BTW, these are not ASL signs. They are simple and reproducible gestures. We tried a bit with our fourth, who we adopted from China at age 1 year. She got the pounding two fists together for “more” pretty much right away but we were not consistent enough with anything else for much else to take and she erupted with spoken language so quickly that it quickly went by the wayside. We were I admit a bit lazy and had other older kids to deal with too. But for another year she would sign “More!” for emphasis when we didn’t respond as fast Her Highness desired!

Does it result in a long term difference? I don’t know. But the data is highly suggestive that it does and conclusive that it causes no harm.

More IMHO FWIW: Our twins didn’t start talking until two and a half. Before that it had gotten pretty frustrating, for both us and them, trying to communicate. We started teaching them signs to ease the frustration. These were not ASL signs, but mostly signs suggested in Baby Signs and often ones we made up ourselves. The kids caught on really quickly and I noticed a reduction in stress immediately.

As others have said, I don’t remember the Baby Signs stuff being pitched to make your kid smarter (like the Baby Mozart series). It was really pitching the idea that your kid could start communicating around a year old (IIRC) – long before he might start talking.

In answer to the question you had for others: There is no ASL use in our family.

The research is all online at the site you linked to. You can take a look at it and see if it holds up: here

I recommend a recent issue of Scientific American that came out either last month or the one before. It was all about the Cognitive Development of children. The entire issue.

That’s the same link and same three papers referenced several times in this thread. It appears to be all that there is.

Note that the same two authors names are on all three reports. There is no independent corroboration offered.

From my cursory examination, I don’t think the studies hold up. However, IAMAPediatrician, clinician or statistician qualified to render a strong opinion. But my bullshit meter has begun to max out as anecdotes pile up and better evidence is lacking.

I will check it at the library. Is there anything in there directly related?

No offense, CaveMike, but are you aware that your observational viewpoint renders you highly incapable of rendering an unbiased opinion on this subject?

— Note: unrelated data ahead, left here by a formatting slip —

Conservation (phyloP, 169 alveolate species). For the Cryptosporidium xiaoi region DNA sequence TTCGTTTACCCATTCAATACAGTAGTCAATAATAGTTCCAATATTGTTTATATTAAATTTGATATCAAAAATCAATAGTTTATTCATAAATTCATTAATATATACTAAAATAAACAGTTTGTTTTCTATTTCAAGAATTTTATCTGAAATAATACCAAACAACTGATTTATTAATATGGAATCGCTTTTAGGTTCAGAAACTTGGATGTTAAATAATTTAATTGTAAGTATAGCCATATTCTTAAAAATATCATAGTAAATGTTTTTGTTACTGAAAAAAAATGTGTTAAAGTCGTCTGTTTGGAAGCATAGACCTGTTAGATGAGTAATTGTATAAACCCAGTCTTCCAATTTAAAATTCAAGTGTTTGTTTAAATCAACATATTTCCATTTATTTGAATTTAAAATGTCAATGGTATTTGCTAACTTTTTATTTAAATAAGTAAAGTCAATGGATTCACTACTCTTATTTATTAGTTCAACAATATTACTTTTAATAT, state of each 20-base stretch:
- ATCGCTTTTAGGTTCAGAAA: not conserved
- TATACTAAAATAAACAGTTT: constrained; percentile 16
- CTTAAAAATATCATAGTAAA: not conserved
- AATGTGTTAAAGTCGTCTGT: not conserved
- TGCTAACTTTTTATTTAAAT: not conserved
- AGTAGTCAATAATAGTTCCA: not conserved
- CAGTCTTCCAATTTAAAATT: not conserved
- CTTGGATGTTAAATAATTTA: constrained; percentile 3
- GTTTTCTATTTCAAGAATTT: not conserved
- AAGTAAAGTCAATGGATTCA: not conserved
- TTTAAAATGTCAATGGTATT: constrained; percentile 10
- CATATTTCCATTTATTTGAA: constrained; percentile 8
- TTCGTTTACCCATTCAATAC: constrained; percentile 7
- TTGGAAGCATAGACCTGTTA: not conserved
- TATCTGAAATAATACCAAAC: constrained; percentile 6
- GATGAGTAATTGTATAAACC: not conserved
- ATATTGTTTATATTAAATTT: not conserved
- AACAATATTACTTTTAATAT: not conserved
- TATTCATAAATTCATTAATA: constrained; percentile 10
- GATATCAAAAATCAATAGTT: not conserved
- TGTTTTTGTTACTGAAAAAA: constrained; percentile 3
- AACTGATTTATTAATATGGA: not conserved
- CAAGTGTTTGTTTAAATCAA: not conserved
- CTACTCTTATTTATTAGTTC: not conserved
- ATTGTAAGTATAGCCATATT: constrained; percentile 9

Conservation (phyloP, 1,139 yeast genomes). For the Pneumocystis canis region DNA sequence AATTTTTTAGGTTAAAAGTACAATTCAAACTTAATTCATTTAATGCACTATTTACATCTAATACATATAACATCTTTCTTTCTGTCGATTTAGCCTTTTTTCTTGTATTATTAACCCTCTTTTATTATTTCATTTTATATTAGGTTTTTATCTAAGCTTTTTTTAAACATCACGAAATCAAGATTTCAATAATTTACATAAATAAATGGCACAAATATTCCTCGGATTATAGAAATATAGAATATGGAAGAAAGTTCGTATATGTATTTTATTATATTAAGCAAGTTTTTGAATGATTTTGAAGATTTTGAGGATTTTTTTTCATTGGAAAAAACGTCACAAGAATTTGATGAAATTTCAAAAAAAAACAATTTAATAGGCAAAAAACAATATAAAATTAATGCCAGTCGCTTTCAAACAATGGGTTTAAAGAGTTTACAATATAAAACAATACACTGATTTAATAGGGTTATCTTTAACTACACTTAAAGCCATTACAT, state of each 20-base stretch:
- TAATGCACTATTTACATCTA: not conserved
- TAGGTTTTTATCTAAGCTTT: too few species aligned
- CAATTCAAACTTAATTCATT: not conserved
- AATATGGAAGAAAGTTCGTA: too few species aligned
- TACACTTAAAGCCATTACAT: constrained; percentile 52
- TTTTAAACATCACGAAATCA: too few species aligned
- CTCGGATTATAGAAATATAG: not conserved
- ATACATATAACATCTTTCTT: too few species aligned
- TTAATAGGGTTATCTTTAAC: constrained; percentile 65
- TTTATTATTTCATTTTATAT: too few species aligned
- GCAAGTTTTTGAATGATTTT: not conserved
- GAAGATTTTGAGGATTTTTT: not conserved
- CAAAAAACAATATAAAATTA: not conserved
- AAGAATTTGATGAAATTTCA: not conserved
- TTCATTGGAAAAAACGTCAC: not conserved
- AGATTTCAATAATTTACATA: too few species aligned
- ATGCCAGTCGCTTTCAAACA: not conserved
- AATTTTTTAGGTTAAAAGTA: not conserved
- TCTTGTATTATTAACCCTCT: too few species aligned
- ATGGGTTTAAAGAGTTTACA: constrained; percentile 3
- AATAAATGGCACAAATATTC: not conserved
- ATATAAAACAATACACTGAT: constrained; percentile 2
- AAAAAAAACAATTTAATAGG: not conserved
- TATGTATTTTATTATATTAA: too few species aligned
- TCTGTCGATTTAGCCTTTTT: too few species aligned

I would like to suggest to all those that supplied personal anecdotes that this page would make good reading: Evaluating Personal Experience.

Your observations aren’t necessarily wrong, they just aren’t good evidence.

Well since you meant no offense… Yes I am aware, Musicat that’s why I prefaced my comment with IMHO. I really don’t need a link to Evaluating Personal Experience. Your OP seemed unclear as to the extent of the claims for Baby Signs and I thought my input would clarify it. It doesn’t seem like an outrageous claim that a one-year old can make a fist for milk even though they can’t say the word. But I have absolutely no facts to back that up.

I’ve been researching this for the past three years, and I’ve yet to find a credible, double-blind, peer-reviewed clinical study that indicates that early use of signs leads to early use of verbal language. It just doesn’t exist, yet.

I doubt that it ever will, because I can’t imagine how to create the controlled environment that would be necessary for such a study within the boundaries of medical ethics. What, separate identical twins, teach one to sign and not the other, and see how they fare? Not doable. Not a lot of parents are eager to allow their children to be test cases for something that isn’t all that significant, in the long run.

One must understand, this is a relatively new field of exploration in child development, particularly in children with developmental disabilities. How the developing brain makes language connections is still something of a mystery. Why most children have a sudden “burst” of speech around 2 – 2 ½ is still a matter of speculation. Why some children don’t say a word until 3, and then speak in complete sentences is completely unknown. Why some autistic children speak until the age of 2 and then stop is also unknown.

Musicat, your original question has already been answered. Yes, babies can communicate via sign before they can speak. I have video proof of that, and personal experience that indicates it, and if that isn’t “hard proof,” I don’t know what is.

As I’ve said before, we don’t use “baby signs,” but ASL; I doubt that would make any difference, however, for a young, typically developing child. For our family, we’ve found that ASL is more widely recognized, and will benefit my son more as he gets older. It’s just a second language, as Spanish or French would be.